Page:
Hopewell Township Committee members have accepted the retirement of Chief of Police Lance Maloney.
The retirement of Maloney, who has been chief of police for the Hopewell Township Police Department since 2014, was accepted by committee members at a July 20 committee meeting. Maloney has been a member of the department for 26 years and rose through the ranks from patrolman to chief of police.
His retirement is effective Aug. 1.
“As I contemplated this decision over the past year I have been able to look back proudly on my years of service for the residents of Hopewell Township and Hopewell Borough. I have been fortunate to have worked with dedicated and professional officers throughout my career, where officers care about the residents of Hopewell Valley,” Maloney said in his remarks.
Maloney added that he is confident in the police department’s ability to provide premium service for residents.
“While our nation, state and Hopewell Township grapple with issues regarding law enforcement I am confident that the members of the Hopewell Township Police Department will continue to provide premium and professional service to our residents,” he said.
Maloney’s retirement comes at a time when the police department and township continue to address the investigations and suspensions of township police officers and employees regarding improper social media conduct. The accusations of improper social media conduct involved a Facebook post referring to the Black Lives Matter Movement as a terrorist organization.
The police department has also been grappling with a lawsuit by township officer Sgt. Michael Sherman. Sherman filed the lawsuit in 2019 against the department alleging years of harassment and racist comments he experienced as an officer in the department.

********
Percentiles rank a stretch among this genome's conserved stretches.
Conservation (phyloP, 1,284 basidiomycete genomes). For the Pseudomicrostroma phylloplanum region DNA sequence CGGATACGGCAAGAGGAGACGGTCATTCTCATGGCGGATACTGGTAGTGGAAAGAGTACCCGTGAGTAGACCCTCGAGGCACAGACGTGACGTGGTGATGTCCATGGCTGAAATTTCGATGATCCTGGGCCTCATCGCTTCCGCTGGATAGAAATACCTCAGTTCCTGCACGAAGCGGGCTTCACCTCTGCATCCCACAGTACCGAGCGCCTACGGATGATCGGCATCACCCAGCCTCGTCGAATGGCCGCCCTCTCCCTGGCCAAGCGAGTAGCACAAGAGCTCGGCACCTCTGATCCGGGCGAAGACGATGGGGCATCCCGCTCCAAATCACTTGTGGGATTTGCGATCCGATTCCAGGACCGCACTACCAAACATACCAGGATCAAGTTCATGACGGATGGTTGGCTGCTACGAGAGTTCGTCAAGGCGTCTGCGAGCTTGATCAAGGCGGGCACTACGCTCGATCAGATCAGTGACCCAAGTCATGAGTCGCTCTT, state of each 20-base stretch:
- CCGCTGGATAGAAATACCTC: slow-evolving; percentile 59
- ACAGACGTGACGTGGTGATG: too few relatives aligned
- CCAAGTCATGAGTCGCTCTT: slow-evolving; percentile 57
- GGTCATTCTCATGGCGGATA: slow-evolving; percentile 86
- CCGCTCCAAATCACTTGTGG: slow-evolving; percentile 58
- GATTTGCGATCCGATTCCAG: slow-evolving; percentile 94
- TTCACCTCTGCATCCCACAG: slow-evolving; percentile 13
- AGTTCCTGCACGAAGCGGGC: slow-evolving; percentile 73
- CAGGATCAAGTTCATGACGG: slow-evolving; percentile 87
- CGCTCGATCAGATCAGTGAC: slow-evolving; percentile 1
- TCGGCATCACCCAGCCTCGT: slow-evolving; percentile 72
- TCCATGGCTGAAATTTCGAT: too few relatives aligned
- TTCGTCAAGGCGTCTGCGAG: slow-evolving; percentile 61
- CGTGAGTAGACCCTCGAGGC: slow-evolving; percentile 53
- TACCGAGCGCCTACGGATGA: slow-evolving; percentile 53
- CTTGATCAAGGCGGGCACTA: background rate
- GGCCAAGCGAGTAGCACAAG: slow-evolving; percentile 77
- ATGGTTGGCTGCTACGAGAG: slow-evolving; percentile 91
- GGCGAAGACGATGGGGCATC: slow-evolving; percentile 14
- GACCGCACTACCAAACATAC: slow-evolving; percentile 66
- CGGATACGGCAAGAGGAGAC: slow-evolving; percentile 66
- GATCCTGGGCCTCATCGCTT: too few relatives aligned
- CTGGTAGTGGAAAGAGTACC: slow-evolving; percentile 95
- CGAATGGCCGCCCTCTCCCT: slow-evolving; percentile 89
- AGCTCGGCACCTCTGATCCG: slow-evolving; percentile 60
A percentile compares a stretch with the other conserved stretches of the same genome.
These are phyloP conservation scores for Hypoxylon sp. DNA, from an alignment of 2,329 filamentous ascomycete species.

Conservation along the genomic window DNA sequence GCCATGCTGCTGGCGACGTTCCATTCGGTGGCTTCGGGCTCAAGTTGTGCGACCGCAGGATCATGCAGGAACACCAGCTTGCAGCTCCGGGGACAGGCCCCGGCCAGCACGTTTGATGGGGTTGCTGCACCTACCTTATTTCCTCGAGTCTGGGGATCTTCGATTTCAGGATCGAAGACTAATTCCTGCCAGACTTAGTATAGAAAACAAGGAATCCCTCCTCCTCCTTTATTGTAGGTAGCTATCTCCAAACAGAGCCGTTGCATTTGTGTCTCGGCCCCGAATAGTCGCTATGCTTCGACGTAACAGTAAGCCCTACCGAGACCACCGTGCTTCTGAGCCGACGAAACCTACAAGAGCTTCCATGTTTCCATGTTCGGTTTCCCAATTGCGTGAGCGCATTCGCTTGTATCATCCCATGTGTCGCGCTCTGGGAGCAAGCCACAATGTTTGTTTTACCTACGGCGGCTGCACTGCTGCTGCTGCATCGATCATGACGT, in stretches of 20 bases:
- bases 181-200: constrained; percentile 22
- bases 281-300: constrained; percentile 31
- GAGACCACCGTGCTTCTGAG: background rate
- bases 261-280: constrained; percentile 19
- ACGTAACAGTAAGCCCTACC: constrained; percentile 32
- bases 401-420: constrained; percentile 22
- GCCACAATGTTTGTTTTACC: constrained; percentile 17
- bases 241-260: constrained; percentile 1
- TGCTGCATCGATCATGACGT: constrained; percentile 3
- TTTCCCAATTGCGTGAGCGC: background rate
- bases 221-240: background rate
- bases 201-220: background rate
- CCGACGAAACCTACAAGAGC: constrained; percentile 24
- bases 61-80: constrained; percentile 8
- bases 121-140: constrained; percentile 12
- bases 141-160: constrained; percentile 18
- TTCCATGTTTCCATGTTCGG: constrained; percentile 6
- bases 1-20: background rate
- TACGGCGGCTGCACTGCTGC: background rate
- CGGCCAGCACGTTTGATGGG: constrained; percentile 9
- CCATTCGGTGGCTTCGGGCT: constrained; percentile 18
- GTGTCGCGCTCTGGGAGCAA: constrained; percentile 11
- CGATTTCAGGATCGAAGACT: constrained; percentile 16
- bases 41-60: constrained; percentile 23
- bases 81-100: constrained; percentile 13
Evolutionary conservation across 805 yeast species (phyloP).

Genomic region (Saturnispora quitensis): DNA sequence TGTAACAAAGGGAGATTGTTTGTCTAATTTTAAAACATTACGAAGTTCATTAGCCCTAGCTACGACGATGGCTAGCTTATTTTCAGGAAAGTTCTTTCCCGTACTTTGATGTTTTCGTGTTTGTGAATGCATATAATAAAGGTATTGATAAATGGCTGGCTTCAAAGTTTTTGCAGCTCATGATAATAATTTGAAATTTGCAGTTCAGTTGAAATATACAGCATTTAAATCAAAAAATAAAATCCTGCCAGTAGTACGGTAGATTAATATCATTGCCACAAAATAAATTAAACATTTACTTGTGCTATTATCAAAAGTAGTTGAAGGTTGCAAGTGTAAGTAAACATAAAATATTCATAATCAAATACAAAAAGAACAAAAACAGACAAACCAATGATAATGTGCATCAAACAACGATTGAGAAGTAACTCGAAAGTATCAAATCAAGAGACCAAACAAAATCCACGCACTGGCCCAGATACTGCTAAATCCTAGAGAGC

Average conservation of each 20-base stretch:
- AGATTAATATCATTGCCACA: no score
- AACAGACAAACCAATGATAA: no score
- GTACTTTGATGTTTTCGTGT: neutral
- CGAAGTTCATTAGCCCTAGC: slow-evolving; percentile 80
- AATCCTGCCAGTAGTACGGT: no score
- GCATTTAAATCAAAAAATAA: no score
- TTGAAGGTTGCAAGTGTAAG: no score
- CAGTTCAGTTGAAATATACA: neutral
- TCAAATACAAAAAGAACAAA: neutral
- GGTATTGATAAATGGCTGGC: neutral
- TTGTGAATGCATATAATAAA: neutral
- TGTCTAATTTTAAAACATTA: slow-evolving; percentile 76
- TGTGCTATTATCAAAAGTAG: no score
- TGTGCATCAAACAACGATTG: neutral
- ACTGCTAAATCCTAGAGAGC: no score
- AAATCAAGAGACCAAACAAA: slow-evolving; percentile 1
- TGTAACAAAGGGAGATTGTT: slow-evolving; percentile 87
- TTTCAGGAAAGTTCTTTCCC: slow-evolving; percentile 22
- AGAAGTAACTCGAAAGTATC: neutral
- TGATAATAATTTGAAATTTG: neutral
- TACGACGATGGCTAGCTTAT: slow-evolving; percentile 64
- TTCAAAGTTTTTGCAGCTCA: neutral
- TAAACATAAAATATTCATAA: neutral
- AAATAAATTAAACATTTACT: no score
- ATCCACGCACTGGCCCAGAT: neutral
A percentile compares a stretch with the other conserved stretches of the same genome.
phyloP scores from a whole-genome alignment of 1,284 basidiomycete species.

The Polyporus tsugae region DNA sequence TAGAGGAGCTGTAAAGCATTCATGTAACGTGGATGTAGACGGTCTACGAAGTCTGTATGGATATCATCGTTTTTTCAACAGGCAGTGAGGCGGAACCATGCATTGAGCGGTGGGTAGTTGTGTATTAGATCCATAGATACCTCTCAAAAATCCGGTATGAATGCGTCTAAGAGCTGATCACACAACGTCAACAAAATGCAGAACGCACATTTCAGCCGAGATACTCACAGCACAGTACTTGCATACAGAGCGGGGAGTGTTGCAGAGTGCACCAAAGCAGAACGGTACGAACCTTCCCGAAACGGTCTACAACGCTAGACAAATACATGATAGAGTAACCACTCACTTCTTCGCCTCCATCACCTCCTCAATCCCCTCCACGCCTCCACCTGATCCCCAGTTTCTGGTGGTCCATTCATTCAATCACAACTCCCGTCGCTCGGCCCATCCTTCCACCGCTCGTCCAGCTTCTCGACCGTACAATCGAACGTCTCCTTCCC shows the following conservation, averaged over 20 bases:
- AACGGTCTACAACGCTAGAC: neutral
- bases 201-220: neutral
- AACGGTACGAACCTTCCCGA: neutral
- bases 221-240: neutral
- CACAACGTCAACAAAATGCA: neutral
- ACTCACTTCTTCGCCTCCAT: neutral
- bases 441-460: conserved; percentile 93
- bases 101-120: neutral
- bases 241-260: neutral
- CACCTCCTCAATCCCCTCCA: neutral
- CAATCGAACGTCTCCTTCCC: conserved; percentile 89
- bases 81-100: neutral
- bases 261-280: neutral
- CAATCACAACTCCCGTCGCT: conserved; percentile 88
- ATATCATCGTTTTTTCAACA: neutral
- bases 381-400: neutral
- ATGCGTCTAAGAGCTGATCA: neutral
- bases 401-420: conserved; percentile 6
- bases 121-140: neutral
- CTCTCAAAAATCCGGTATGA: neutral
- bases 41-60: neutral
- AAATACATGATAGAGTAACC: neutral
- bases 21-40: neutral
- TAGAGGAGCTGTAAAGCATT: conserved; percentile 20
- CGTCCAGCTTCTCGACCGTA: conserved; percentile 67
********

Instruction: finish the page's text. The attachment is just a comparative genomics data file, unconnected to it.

“I am here to honor a man who I think is one of the most stand up people during a time when people are asking more from the police. He is retiring from a job of 26 years and this is a time, a place, and experience where people are asking hard questions of police, policing and what people are doing,” Committeewoman Julie Blake said. “I think we can ask those questions and demand more, but honor someone who is so fantastic and honorable. Lance Maloney has shown up when people were at their worst and would do anything for the residents.”
Committee members went on to share their experiences with Maloney during the discussion prior to the vote on the resolution accepting his retirement.
“I know I am not the only recipient of comfort from him. When people are at their worst they need that calm voice and he has always done that. I have also seen him interact with the Youth Advisory Board in presenting to them,” Mayor Kristin McLaughlin said. “He has always connected with those kids in a powerful way and has helped them understand the why behind the rules. He never said no when I asked him to speak and those were additional hours to the community.”
She added that Maloney was as good of a man that the township could have had as chief of police.